$\begin{align} &\mathrm{T} \propto-\theta \\ &\mathrm{T}=-\mathrm{k} \theta \\ &\mathrm{T}=\mathrm{l} \alpha \\ &\alpha=-\mathrm{k} \theta \end{align}$

So,

$I \dfrac{d^{2} \theta}{d t^{2}}=-K \theta$

$\dfrac{d^{2} \theta}{d t^{2}}=-\left(\dfrac{K}{I}\right) \theta=-\omega_{0}^{2} \theta$

$\dfrac{d^{2} \theta}{d t^{2}}=-\omega_{0}^{2} \theta=0$

This is the differential equation of an angular simple harmonic motion.

Now, we have that

$\begin{align} &\omega^{2}=\dfrac{K}{I} \\ &\omega=\sqrt{\dfrac{K}{I}} \end{align}$

We know that the time period T is given as

$T=\dfrac{2 \pi}{\omega}$

So, the time period for the angular SHM will be

$T=2 \pi \sqrt{\dfrac{I}{K}}$

## Solved Examples on Time Period of SHM

Example 1: The mass and the diameter of a planet are thrice the value of the Earth. The time period of a simple pendulum on the Earth is 10s. What will be its time period of oscillation of the same pendulum on the planet ?

Solution:

Time period of oscillation means the time in which a simple pendulum will complete its one oscillation. Acceleration of the gravity is given by the formula :

$g=\dfrac{G M}{R^{2}}$

Let us suppose that gp and ge are the acceleration of gravity due to the planet and the Earth. Taking the ratio of the both, we have:

$\dfrac{g_{p}}{g_{e}}=\dfrac{M_{p}}{M_{e}}\left(\dfrac{R_{e}}{R_{p}}\right)^{2}$

as given

$\dfrac{M_{p}}{M_{e}}=3$

and

$\dfrac{R_{e}}{R_{p}}=\dfrac{1}{3}$

So,

$\dfrac{g_{p}}{g_{e}}=3\left(\dfrac{1}{3}\right)^{2}$

$\dfrac{g_{p}}{g_{e}}=\left(\dfrac{1}{3}\right)$

As T is inversely proportional to the square root of the acceleration due to gravity, so we will have:

$\begin{align} &\dfrac{T_{p}}{T_{e}}=\sqrt{\dfrac{g_{p}}{g_{e}}} \\ &\dfrac{T_{p}}{T_{e}}=\sqrt{3} \\ &T_{n}=10 \sqrt{3} s \end{align}$

Hence, the time period of oscillation of the same pendulum on the planet is $10 \sqrt{3} s$.

Example 2 : A simple pendulum oscillating in the air has time period T. The bob of the simple pendulum is now completely immersed in the non viscous liquid; given the density of the liquid is (1/8)th of the material of the bob. If the bob is inside the liquid all the time then what is the time period of oscillation of a simple pendulum of the bob in this liquid?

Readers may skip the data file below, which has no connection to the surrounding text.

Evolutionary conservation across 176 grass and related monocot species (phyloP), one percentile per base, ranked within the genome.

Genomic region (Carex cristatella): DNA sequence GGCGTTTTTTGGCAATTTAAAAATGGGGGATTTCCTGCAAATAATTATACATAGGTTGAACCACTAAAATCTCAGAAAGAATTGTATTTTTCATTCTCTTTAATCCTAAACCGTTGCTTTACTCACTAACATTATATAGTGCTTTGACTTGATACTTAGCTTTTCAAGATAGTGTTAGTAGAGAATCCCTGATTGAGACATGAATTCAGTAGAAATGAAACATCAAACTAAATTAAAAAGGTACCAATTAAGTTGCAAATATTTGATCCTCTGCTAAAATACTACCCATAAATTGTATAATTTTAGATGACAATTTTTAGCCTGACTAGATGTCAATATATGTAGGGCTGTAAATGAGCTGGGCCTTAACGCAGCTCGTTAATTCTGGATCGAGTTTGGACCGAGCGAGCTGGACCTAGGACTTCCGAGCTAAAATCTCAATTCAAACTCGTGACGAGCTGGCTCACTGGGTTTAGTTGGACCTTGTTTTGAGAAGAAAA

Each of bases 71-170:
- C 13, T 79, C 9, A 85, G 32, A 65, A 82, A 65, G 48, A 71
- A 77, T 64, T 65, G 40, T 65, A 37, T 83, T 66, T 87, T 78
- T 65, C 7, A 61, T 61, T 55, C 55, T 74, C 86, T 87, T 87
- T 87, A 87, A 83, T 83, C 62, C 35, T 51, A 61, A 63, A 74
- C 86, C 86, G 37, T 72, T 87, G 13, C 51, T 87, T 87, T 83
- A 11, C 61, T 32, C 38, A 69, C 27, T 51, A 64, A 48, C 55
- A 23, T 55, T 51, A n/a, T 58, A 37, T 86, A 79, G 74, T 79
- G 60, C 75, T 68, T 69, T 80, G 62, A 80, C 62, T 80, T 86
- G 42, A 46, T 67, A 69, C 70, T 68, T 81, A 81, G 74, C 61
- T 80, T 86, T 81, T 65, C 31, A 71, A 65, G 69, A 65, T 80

Solution:

The time period of oscillation for a simple pendulum is given according to the relation:

$T=2 \pi \sqrt{\dfrac{1}{\mathrm{~g}_{\mathrm{eff}}}}$

When we will immerse in the non viscous liquid, the acceleration due to gravity will become:

$\begin{align} &g_{\text {eff }}=\left(g-\dfrac{g}{8}\right) \\ &g_{\text {eff }}=\left(\dfrac{7 g}{8}\right) \end{align}$

Now, the ratio of the time period of the simple pendulum in the liquid to the time period in the air will be:

$\dfrac{T^{\prime}}{T}=\frac{2 \pi \sqrt{\dfrac{\mathrm{L}}{7 \mathrm{~g} / 8}}}{2 \pi \sqrt{\dfrac{\mathrm{L}}{\mathrm{g}}}}$

So,

$\begin{align} &\dfrac{T^{\prime}}{T}=\sqrt{\dfrac{8}{7}} \\ &T^{\prime}=T \sqrt{\dfrac{8}{7}} \\ &T^{\prime}=T \sqrt{1.14} \\ &T^{\prime}=T(1.07) s \end{align}$

Here, g represents gravitational acceleration, T’ represents the time period of the simple pendulum in the liquid and T represents the time period of the simple pendulum in the air.

## Conclusion

In short, the period of the simple harmonic motion can be determined by the time duration of one complete oscillation. We've learnt that simple harmonic motion (SHM) is a motion in which the magnitude of the restoring force is directly proportional to the body's displacement from its mean position. This restoring force is always directed towards the mean position. We also discussed the period of the particle's oscillation, its formula, examples and the various factors that help us understand the topic clearly.

## FAQs on Time Period of Simple Harmonic Motion (SHM) with Formula and Examples for JEE

**1. What is the use of simple harmonic motion?**

The following are some real-world applications of SHM:

Clock

Instruments of music

Shock absorbers for automobiles

Jumping from a bungee

Scuba diving board

Hearing procedures

Metronome

**Clock**

A clock's time is kept by a pendulum or a vibrating quartz crystal. To ensure accurate time, the motion of the pendulum or quartz must be periodic.

**Shock Absorbers for Automobiles**

Springs attached to car wheels are required for a smooth ride for passengers. The wheels rise as the car passes over a bump in the road. If there are no shock absorbers in the car, the entire vehicle will be thrown up and down, making the passengers uncomfortable.

**2. What are the linear SHM conditions?**

The linear simple harmonic motion occurs when a particle moves back and forth along a straight line around a fixed point (called the equilibrium position). As an example, consider the spring-mass system. The restoring force or acceleration acting on the particle should always be proportional to the particle's displacement and directed towards the equilibrium position.

The particles’ displacement from their equilibrium position

The particle-acting restoring force

Acceleration of the particle